If we leave early, also cool, clear limbo.

If we leave at 1000, that means we can't clear limbo yet (edit, correction) don't clear limbo, and we need to compare it with prevLimbo. If prevLimbo is set, ie we left there at 1000ms we have a potential blink state 2, and we are leaving on 1000 ie current limbo is still set. You need a rule about that: does two successive limbos mean blink state 2? Or do we need an array of prevPrevPrevPrevLimbos to overcome the possibility of coincidental state 1 / state 3 transitions at 1000ms?

Let's assume one generation of limbos is enough. If we came in with prevLimbo set, and leave with (new) limbo set, we know we have blink state 2. Move limbo into prevLimbo for next time (and bump the whole array down if necessary) and start over in the new low.

ps.... I see you posted while I wrote this, not surpirsing since it took me ages, so it may not gel with what you just said. I'm going with your very first post, that you need to know which of 3 states you're in. This lets you know that, except in the first 1000ms of a new low or high, since that's the limbo time.

kickflip:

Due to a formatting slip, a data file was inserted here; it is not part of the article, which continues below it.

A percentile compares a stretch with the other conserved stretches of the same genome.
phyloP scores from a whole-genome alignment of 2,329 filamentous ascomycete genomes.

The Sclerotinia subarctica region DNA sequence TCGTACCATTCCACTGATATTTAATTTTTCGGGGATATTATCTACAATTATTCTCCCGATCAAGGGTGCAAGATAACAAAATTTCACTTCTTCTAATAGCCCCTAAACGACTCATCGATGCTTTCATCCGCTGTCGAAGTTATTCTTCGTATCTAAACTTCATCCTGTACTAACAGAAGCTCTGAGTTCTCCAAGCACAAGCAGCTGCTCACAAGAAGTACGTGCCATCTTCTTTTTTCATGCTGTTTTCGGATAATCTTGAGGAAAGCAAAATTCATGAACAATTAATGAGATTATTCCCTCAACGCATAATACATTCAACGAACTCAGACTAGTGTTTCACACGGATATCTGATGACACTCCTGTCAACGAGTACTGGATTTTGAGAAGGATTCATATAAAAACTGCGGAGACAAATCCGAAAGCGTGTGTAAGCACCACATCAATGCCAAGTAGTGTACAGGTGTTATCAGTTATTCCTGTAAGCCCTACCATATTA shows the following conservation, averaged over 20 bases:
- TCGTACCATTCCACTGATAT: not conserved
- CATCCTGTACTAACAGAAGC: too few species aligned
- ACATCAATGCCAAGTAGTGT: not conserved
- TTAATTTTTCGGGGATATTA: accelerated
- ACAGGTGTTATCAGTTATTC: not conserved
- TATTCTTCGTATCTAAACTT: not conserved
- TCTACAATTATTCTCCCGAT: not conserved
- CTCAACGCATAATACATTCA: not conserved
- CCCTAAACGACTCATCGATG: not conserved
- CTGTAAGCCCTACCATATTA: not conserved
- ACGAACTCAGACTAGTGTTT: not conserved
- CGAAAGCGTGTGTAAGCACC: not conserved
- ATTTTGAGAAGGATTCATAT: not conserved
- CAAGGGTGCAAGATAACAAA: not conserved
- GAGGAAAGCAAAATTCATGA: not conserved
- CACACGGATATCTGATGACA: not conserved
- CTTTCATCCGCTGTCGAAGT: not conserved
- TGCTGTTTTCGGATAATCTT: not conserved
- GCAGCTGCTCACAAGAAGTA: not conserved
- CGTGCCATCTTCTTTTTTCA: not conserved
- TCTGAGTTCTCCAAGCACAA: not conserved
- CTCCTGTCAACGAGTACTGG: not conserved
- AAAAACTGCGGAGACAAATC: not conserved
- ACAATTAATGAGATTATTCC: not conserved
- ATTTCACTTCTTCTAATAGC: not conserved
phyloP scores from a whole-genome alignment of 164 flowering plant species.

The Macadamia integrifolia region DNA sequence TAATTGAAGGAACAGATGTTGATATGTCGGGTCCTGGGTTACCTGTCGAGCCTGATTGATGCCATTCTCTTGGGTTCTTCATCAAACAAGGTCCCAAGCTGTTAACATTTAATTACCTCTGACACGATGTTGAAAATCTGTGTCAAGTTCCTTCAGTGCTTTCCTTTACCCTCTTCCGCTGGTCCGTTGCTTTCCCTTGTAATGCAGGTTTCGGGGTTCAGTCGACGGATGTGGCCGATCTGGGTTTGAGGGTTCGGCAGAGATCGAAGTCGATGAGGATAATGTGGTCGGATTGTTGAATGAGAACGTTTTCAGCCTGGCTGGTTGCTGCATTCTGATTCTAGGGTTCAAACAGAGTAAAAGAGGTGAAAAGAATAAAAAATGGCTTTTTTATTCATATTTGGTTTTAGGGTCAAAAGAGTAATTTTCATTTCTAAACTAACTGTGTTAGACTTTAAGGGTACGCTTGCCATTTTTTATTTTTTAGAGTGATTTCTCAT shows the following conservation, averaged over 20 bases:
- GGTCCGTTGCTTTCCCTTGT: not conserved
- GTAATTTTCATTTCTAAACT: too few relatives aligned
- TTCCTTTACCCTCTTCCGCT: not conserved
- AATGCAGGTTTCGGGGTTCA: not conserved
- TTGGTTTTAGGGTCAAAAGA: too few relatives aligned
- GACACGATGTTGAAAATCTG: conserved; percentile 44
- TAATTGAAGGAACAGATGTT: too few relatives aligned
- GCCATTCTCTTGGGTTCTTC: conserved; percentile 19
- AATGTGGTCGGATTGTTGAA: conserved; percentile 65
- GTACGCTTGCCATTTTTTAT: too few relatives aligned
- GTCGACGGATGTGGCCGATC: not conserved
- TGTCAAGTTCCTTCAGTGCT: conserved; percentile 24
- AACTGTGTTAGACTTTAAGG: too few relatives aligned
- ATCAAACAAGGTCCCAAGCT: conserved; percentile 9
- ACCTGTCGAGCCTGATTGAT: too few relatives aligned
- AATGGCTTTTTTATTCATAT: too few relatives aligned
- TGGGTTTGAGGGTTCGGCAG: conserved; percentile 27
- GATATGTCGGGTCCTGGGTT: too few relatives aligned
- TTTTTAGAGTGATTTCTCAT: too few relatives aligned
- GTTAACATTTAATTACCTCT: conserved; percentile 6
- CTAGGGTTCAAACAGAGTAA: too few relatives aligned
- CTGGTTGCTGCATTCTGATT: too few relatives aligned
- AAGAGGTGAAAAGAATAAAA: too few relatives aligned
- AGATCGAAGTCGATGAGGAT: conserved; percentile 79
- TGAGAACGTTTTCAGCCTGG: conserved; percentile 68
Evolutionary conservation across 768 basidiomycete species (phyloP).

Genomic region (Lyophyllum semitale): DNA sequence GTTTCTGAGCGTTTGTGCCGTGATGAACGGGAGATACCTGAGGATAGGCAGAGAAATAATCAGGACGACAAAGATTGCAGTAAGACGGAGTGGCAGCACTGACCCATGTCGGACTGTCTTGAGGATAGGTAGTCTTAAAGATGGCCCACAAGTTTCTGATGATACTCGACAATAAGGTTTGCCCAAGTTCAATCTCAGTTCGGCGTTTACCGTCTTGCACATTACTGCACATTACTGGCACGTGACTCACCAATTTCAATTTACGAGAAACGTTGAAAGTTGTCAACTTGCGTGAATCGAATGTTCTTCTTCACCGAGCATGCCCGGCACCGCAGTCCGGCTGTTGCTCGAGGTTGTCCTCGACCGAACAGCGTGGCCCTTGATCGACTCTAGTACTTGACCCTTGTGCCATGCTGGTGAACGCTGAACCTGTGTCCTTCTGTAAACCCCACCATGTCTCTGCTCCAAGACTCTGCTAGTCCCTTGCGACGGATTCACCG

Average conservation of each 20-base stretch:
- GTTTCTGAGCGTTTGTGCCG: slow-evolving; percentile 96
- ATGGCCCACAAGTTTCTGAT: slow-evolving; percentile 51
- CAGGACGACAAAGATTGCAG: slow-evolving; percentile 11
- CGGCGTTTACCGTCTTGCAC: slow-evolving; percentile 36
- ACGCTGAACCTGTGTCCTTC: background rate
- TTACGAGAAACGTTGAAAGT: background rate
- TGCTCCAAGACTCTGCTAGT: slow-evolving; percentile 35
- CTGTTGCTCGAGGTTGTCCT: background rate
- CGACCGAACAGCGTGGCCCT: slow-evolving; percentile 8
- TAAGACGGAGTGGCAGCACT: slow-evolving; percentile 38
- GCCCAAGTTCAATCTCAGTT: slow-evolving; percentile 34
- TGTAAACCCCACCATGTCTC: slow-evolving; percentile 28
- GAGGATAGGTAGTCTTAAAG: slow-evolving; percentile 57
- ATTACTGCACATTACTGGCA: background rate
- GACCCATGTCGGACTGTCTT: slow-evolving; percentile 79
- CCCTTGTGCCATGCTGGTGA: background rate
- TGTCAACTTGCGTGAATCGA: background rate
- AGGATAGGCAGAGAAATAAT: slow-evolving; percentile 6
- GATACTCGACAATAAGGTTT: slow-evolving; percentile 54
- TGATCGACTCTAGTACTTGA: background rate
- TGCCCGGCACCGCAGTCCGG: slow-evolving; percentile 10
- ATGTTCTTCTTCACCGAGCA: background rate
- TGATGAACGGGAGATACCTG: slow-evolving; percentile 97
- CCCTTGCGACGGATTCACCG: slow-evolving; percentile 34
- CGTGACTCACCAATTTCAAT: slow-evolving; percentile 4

thanks to your suggestion, it's not so important if i miss some signals during the state change, the device that i need to interface is very sloooow during these changes,

You have not yet told us, and it is an important part of any solution, how long the system stays in each state after a transition.

For example if it flashes once per second and continues doing that for at least 5 minutes it will be a lot easier to be sure of the state compared to the situation where it might change state again after 5 seconds.

...R

Please post a very simple example sketch to illustrate the problem.

aarg:
Please post a very simple example sketch to illustrate the problem.

I think OP's dived into the code too soon as it is. IMO her time would be better spent with a wide sheet of paper, and two horizontal lines representing the led being on and off. Then she can draw transitions with various timings and see under what circumstances she can safely declare she's in this state or that.

I'm keen to see what she makes of my reply #15.

I'll probably do the code for the heck of it. First I would need to mimic her plant with one Uno to high/low a pin to be read by another one, which will then latch on to the states off, blink and on. That may well be Sunday's fun task.

aarg:
Please post a very simple example sketch to illustrate the problem.

To whom is that addressed?

…R